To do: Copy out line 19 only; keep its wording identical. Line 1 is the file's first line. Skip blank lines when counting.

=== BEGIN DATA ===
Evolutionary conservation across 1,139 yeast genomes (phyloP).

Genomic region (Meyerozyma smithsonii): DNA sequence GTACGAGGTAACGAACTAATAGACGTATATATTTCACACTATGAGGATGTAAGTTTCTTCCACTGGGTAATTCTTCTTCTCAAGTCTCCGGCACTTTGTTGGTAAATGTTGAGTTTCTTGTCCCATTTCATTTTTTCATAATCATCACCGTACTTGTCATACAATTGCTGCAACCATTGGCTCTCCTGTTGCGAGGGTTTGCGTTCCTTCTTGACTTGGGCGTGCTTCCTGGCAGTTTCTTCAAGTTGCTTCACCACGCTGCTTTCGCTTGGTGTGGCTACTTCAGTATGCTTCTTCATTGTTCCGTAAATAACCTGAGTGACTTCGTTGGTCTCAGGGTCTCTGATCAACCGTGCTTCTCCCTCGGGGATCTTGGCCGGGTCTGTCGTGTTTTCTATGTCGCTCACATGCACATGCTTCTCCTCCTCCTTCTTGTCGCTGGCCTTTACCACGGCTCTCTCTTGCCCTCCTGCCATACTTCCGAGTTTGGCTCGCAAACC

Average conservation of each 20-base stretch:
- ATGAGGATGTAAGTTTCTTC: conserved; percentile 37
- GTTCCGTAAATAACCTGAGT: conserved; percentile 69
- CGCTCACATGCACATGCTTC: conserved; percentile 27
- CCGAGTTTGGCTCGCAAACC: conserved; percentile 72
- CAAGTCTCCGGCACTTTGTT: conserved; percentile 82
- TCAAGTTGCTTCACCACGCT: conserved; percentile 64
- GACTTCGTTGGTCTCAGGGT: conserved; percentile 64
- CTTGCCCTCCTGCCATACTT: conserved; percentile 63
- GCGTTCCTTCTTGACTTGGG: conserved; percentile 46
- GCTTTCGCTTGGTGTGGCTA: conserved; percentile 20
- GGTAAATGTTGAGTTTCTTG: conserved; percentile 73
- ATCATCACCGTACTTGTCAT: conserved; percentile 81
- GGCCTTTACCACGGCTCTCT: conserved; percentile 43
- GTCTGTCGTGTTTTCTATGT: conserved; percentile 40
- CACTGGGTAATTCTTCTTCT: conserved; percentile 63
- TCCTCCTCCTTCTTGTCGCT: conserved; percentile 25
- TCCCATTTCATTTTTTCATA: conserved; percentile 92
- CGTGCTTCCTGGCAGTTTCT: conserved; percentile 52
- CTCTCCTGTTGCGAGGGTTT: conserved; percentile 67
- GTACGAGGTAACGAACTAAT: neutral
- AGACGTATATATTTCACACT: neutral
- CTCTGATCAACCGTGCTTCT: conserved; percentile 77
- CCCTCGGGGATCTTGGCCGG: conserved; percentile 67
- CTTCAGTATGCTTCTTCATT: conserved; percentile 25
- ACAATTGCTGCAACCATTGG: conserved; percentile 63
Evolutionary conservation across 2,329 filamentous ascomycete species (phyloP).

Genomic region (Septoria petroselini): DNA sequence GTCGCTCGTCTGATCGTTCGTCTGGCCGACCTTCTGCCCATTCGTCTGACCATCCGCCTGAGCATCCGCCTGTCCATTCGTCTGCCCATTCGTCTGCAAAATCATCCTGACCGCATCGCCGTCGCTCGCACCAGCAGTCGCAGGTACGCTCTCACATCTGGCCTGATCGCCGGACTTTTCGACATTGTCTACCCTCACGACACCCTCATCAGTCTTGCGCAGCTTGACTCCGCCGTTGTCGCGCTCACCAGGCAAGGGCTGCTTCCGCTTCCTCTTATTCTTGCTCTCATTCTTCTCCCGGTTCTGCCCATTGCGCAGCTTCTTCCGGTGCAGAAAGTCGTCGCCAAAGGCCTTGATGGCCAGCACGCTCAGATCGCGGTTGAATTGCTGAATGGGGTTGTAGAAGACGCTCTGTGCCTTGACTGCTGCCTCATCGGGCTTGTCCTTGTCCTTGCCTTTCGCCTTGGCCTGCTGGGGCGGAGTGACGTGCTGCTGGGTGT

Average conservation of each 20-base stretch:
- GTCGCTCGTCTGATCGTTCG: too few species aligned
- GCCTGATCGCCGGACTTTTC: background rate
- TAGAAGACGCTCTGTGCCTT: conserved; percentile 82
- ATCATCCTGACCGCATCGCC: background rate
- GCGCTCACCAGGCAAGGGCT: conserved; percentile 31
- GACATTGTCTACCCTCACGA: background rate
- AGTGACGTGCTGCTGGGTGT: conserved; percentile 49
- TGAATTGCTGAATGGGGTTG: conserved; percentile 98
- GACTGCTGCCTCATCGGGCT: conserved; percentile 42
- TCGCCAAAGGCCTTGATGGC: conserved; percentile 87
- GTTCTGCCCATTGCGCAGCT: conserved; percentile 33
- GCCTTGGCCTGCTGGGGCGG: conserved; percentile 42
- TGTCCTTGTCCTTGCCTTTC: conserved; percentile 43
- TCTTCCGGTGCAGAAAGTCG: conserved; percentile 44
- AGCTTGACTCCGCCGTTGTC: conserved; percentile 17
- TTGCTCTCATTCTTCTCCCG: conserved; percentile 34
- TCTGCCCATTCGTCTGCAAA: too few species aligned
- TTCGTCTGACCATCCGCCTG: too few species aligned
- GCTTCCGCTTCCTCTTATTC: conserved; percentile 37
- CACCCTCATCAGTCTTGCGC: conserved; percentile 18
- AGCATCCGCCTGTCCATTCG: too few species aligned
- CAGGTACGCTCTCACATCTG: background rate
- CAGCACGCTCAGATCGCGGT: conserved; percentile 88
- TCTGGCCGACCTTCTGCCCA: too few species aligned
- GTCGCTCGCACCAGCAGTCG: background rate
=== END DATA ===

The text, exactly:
- TCCTCCTCCTTCTTGTCGCT: conserved; percentile 25